American singer Rickie Lee Jones has attacked the policies of the Bush administration on her latest record - despite the potential risk to her career.
Lee Jones's songs are usually introspectives of her own life
Lee Jones took the music world by storm in the late 1970s when her self-titled debut album won best newcomer award at the Grammys.
But despite having vowed to stay away from politics, her latest album, The Evening Of My Best Day, features many political protest songs that directly criticise current US policy.
"To address George Bush and his presidency is a departure from my usual point of view," Lee Jones told BBC World Service's Everywoman programme.
"I usually reflect things totally internally. But I think what is happening in America is so disturbing to me, it becomes internal.
"You can't not address it."
Lee Jones is not the first singer to attack the Bush administration.
In March last year, Natalie Maines, a singer with country group Dixie Chicks, said she felt "ashamed" President Bush came from her home state of Texas.
The group subsequently suffered a backlash, with many radio stations in the US refusing to play their records.
But Lee Jones defended her right to speak out in her music about how she felt.
"I think a musician has no less of a right to speak out than anybody else," she said.
Lee Jones said the Dixie Chicks were 'vilified' for speaking out
"If any American has a right to speak out - which surely they do - then why not a musician or an actor?
"Everybody has a right. As long as you're informed, courteous - relatively - you have a right to say what you think about it, with great passion."
The most overtly political record on the album is Tell Somebody (Repeal The Patriot Acts Now) - a reference to the controversial new anti-terrorist powers put in place after 11 September 2001.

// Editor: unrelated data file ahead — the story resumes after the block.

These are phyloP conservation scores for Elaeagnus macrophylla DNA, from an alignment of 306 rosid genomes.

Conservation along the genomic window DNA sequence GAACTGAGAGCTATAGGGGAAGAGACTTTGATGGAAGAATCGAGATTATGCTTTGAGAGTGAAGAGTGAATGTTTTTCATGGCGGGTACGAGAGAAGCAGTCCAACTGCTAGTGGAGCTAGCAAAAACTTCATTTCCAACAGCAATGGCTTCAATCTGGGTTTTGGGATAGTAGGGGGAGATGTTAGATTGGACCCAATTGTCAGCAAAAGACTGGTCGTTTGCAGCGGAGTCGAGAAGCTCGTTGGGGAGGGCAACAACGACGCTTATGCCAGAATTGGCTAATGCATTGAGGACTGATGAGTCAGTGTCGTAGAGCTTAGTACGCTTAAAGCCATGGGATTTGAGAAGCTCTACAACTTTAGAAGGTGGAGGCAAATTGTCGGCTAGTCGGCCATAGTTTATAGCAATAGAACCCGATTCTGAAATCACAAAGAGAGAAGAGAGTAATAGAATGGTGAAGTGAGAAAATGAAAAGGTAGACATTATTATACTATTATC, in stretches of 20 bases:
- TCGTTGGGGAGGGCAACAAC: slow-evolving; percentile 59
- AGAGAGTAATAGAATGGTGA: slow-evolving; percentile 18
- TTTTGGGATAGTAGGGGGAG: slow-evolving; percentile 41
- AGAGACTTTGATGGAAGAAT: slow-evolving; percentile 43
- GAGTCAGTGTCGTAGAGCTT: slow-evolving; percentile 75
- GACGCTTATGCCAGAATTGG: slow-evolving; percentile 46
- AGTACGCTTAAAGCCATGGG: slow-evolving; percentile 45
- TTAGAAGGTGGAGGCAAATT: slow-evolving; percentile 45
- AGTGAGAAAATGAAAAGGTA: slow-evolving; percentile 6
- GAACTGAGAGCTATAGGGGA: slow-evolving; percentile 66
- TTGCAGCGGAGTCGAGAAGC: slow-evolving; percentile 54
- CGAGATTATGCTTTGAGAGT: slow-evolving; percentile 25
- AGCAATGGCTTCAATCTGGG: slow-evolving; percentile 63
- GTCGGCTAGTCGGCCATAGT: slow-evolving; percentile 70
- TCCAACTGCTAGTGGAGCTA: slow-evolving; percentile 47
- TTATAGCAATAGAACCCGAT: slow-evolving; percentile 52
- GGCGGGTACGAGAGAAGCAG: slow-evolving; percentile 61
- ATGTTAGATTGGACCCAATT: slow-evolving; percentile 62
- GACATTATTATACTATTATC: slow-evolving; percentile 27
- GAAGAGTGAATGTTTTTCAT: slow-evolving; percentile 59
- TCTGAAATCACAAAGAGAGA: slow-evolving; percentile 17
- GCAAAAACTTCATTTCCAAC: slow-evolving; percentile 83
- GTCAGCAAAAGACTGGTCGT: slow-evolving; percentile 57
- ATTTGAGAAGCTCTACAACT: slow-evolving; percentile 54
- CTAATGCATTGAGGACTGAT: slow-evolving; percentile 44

Lee Jones said that she found the act "disturbing"
"The Patriot Act basically says, "Under the guise of protection against terrorism, we consider you a threat. We can arrest you, you Americans... wherever you are in the world, and you no longer have a right to counsel.
"'We don't have to tell you exactly what it is we think you did, and we can keep you as long as we want'.
"This is ominous - an ominous law - and I think it must be repealed. I don't think we can be so reactionary that we take the rights away from people in order to protect them. What's that about? I disagree totally."
Lee Jones added that she was well aware of the reaction the Dixie Chicks had received.
However, she said that she was hopeful that it would make Americans more aware of their "right to say these things."
"They [the Dixie Chicks] were vilified actually," she stated.
"I think that that's what's most exciting, because I think the more they vilify people who dissent, the more Americans are going to rise up and say, 'hey, everybody has a right to their own point of view - you can't condemn somebody for their point of view'.
"In the long run, the Dixie Chicks got some credibility that they didn't have before.
"They might have lost some sales, but they gained a lot of friends."